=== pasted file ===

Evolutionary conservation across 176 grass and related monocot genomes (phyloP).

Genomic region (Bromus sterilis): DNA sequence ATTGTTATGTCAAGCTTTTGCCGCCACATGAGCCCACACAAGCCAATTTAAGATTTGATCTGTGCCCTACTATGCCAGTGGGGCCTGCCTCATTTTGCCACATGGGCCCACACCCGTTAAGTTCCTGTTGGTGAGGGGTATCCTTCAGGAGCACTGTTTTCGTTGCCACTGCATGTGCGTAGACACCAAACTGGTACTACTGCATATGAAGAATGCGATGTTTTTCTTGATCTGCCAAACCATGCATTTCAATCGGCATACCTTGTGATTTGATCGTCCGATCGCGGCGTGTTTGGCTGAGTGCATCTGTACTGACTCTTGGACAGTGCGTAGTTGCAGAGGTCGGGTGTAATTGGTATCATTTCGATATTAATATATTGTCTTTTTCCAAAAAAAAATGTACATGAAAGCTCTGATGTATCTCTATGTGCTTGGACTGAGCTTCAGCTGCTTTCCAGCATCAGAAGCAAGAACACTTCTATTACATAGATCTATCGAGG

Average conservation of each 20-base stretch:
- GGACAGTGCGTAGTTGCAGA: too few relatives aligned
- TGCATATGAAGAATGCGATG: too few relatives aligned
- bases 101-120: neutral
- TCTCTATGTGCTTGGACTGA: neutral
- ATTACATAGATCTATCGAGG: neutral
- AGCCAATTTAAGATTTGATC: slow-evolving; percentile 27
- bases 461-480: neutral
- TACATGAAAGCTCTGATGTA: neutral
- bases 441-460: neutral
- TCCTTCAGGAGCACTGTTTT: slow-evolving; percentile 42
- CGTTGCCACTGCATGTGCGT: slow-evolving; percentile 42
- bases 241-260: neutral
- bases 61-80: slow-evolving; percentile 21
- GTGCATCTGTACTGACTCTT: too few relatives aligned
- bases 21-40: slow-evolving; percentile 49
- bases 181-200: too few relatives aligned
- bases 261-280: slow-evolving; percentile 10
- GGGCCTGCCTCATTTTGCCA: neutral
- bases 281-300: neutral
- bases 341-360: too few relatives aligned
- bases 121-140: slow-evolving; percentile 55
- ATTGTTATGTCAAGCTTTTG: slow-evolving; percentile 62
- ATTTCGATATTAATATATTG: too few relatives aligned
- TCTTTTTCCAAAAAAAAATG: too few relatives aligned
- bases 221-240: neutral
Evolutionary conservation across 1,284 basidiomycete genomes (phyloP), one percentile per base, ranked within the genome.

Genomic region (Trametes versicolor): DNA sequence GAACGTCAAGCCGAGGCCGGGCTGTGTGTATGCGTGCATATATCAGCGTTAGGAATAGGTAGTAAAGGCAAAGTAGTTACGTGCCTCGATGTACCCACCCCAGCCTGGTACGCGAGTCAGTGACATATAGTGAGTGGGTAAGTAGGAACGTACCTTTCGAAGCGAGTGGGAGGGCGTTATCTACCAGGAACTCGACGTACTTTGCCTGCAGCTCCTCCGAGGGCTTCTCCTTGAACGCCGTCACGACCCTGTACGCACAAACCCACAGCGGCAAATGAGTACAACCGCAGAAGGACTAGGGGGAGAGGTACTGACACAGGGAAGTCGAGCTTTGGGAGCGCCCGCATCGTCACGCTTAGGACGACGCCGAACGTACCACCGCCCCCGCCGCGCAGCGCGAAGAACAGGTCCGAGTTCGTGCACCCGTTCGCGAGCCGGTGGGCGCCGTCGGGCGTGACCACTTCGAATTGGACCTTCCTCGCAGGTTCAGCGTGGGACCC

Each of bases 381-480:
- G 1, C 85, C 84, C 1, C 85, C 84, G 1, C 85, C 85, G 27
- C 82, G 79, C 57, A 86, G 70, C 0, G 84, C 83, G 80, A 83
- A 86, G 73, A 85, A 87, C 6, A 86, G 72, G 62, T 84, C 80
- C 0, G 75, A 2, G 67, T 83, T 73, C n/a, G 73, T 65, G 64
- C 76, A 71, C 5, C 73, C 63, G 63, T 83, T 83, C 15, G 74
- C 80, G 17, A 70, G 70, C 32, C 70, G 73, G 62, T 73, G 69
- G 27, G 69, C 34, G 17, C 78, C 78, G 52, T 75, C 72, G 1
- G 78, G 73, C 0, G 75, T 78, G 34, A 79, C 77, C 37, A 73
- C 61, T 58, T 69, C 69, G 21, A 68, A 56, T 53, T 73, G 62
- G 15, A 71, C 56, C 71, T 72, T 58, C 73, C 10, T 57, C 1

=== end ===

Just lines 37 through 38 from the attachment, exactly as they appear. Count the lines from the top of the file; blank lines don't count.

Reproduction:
- C 80, G 17, A 70, G 70, C 32, C 70, G 73, G 62, T 73, G 69
- G 27, G 69, C 34, G 17, C 78, C 78, G 52, T 75, C 72, G 1